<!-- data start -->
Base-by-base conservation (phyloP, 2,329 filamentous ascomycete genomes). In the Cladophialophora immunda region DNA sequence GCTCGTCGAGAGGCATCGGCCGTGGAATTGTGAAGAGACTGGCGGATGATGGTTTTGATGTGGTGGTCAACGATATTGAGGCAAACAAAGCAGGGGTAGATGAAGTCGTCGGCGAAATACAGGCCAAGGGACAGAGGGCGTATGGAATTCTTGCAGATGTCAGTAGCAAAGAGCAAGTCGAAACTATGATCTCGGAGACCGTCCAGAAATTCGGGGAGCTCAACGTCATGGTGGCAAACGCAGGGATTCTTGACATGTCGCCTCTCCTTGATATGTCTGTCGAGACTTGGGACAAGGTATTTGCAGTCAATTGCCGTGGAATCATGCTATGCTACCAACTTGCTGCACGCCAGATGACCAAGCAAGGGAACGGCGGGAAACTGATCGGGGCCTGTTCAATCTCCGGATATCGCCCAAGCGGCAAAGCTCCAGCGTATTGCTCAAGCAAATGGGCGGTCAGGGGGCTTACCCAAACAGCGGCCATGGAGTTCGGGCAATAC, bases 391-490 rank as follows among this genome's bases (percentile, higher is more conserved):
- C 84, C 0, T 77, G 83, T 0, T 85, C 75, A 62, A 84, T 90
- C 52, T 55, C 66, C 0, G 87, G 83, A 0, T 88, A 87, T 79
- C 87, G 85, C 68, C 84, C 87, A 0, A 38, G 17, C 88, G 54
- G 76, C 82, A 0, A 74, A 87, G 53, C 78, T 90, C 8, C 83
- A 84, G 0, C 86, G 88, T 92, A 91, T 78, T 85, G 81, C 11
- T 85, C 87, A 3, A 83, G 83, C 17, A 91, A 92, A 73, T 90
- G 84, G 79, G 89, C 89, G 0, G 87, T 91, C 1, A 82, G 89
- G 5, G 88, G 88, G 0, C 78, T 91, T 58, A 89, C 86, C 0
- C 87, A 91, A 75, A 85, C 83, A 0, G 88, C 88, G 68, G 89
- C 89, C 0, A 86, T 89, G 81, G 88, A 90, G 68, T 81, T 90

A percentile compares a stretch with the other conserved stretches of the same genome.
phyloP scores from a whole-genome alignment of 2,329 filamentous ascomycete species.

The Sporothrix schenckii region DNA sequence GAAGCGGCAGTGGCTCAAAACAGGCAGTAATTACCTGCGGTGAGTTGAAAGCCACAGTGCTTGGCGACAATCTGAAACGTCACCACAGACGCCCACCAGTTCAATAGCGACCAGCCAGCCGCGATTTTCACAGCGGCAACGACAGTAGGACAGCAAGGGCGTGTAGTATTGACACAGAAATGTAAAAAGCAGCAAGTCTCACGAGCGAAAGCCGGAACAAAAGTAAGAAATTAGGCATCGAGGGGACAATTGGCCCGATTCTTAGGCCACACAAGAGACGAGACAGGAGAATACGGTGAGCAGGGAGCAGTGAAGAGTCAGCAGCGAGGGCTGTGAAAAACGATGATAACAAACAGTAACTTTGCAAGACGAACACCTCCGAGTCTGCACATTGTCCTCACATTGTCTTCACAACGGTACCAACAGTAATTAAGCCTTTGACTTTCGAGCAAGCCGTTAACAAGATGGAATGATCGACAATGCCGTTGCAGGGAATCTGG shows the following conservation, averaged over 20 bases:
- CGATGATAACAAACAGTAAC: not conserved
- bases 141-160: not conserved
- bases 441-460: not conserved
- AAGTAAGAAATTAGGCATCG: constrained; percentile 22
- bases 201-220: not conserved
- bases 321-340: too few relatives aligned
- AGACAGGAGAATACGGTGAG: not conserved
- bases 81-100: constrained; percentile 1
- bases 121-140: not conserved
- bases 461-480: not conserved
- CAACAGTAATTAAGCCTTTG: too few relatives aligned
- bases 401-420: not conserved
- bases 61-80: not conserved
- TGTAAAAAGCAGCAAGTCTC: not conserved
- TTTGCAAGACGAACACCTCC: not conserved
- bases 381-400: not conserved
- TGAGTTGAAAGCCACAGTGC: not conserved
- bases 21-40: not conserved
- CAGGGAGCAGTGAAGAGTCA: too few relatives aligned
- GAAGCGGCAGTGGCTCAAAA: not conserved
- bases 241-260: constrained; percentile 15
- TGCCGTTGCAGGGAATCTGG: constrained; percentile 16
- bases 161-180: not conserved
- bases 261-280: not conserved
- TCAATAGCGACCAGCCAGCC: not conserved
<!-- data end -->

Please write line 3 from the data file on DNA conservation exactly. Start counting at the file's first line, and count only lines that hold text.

- C 52, T 55, C 66, C 0, G 87, G 83, A 0, T 88, A 87, T 79